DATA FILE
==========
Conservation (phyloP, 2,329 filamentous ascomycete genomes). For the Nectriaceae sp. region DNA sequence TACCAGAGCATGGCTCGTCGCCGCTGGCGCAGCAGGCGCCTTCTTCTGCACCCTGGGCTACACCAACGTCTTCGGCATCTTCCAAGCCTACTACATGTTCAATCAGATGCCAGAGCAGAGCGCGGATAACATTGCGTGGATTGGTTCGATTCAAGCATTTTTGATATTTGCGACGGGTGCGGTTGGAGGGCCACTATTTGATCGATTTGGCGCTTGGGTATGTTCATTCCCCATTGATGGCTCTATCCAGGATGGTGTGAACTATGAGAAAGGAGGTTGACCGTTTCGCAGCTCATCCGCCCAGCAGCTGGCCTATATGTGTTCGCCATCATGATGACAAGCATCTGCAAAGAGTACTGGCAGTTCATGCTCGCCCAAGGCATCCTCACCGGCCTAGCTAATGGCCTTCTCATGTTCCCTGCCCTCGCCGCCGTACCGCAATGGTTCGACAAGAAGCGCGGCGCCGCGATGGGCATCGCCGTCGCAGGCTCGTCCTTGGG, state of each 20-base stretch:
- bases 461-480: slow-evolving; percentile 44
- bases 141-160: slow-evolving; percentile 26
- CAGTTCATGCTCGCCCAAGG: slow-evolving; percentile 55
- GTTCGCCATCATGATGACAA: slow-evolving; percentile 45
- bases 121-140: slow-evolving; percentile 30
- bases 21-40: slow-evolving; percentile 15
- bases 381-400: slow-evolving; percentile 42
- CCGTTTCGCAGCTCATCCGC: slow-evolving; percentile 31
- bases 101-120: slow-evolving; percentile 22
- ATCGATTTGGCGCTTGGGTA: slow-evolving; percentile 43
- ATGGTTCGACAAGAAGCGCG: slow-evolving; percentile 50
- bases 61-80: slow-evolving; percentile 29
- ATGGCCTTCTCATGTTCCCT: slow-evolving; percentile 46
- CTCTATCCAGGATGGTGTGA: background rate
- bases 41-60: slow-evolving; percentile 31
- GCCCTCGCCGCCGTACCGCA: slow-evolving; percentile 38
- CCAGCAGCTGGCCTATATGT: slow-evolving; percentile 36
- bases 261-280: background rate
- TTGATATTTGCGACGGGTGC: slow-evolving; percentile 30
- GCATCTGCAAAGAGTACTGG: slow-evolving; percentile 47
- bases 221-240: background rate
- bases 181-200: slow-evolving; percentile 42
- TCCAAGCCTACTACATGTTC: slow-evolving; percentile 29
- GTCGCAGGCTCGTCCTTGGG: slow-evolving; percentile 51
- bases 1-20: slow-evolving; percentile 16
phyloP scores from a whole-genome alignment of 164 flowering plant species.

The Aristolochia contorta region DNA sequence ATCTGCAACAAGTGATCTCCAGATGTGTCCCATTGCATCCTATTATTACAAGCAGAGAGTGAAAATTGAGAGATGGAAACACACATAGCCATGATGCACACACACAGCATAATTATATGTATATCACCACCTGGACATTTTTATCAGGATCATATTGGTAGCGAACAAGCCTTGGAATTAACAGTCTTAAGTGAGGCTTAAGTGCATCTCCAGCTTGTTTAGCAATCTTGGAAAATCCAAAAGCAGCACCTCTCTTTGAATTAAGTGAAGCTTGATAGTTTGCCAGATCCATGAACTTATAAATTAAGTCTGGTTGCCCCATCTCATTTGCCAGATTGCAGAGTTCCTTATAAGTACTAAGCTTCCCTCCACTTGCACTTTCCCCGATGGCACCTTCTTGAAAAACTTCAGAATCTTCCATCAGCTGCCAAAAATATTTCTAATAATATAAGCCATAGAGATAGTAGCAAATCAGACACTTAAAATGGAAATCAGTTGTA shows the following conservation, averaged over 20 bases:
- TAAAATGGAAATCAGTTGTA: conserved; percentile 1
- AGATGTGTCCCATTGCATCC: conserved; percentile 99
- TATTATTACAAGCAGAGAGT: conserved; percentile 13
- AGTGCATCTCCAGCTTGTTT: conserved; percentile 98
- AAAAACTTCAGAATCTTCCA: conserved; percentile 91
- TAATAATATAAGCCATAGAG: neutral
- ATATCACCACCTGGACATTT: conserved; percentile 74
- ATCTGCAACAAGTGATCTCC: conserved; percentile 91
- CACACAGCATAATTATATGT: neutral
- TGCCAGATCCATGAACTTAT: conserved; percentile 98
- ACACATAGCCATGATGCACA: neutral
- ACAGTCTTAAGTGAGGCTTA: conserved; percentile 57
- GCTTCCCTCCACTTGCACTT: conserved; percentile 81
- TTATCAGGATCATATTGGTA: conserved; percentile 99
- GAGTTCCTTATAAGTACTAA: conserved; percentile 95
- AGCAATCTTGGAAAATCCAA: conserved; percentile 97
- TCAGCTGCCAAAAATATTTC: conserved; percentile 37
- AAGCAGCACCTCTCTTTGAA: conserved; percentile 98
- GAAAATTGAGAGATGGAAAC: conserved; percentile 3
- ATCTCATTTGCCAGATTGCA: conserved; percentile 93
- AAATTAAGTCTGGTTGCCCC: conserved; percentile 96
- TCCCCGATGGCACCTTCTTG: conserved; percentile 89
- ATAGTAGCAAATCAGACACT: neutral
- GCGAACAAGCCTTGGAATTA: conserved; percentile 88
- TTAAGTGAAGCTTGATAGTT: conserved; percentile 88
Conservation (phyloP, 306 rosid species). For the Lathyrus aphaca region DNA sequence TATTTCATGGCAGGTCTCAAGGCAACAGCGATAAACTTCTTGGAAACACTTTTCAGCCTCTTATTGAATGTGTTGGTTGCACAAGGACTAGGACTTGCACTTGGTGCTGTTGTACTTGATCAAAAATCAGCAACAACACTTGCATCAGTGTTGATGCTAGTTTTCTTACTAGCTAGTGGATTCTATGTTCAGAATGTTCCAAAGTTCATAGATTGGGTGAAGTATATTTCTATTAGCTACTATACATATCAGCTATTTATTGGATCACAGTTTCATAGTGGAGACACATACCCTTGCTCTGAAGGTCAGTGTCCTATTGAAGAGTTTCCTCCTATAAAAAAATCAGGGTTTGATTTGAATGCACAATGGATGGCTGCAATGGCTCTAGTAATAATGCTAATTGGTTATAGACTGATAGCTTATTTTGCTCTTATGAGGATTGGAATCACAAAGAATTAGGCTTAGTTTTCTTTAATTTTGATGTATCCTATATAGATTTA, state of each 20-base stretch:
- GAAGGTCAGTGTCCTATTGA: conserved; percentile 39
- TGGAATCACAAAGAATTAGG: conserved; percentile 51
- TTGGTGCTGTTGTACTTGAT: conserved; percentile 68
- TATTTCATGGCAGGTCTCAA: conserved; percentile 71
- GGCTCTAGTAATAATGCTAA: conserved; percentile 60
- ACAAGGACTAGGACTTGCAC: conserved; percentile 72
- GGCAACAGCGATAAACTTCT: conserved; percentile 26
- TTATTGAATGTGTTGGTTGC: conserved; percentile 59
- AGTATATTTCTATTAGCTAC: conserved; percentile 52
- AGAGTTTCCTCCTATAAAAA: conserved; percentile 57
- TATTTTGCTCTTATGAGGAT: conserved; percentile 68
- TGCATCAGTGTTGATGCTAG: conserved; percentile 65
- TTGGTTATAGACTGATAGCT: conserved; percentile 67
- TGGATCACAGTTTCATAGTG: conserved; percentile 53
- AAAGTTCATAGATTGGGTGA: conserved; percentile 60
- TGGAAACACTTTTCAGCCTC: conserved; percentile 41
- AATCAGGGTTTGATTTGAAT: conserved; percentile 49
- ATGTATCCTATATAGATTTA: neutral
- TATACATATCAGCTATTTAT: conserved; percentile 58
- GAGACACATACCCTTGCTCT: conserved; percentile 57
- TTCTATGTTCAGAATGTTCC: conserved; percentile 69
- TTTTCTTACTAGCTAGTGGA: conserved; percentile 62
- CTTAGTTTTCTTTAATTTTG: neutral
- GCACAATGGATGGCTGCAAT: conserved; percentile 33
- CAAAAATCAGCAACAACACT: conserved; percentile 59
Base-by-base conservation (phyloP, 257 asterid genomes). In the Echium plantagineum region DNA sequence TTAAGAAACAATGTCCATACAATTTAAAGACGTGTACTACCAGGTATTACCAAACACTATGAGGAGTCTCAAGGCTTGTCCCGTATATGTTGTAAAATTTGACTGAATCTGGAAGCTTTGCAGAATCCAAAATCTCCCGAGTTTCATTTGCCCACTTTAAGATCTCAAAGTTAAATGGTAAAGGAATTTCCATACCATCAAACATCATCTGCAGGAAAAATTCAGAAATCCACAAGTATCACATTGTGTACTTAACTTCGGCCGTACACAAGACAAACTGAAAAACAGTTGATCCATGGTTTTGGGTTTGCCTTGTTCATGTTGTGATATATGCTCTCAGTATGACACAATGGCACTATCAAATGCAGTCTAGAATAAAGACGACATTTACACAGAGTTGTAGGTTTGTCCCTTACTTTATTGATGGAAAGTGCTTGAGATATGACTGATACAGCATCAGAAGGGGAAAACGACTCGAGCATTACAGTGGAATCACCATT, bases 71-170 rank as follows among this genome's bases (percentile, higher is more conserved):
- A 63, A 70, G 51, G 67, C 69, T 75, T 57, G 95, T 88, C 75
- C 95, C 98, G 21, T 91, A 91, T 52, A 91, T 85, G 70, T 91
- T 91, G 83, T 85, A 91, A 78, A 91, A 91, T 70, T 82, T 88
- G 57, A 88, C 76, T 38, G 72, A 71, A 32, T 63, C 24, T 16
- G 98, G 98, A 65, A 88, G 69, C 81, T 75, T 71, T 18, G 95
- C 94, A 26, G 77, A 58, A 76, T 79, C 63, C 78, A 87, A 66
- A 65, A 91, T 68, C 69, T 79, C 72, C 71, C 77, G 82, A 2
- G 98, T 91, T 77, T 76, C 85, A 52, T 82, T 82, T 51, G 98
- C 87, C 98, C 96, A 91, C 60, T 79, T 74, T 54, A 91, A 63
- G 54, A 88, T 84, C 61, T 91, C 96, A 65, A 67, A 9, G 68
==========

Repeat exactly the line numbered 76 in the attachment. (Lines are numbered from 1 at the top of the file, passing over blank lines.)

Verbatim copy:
- TTTTCTTACTAGCTAGTGGA: conserved; percentile 62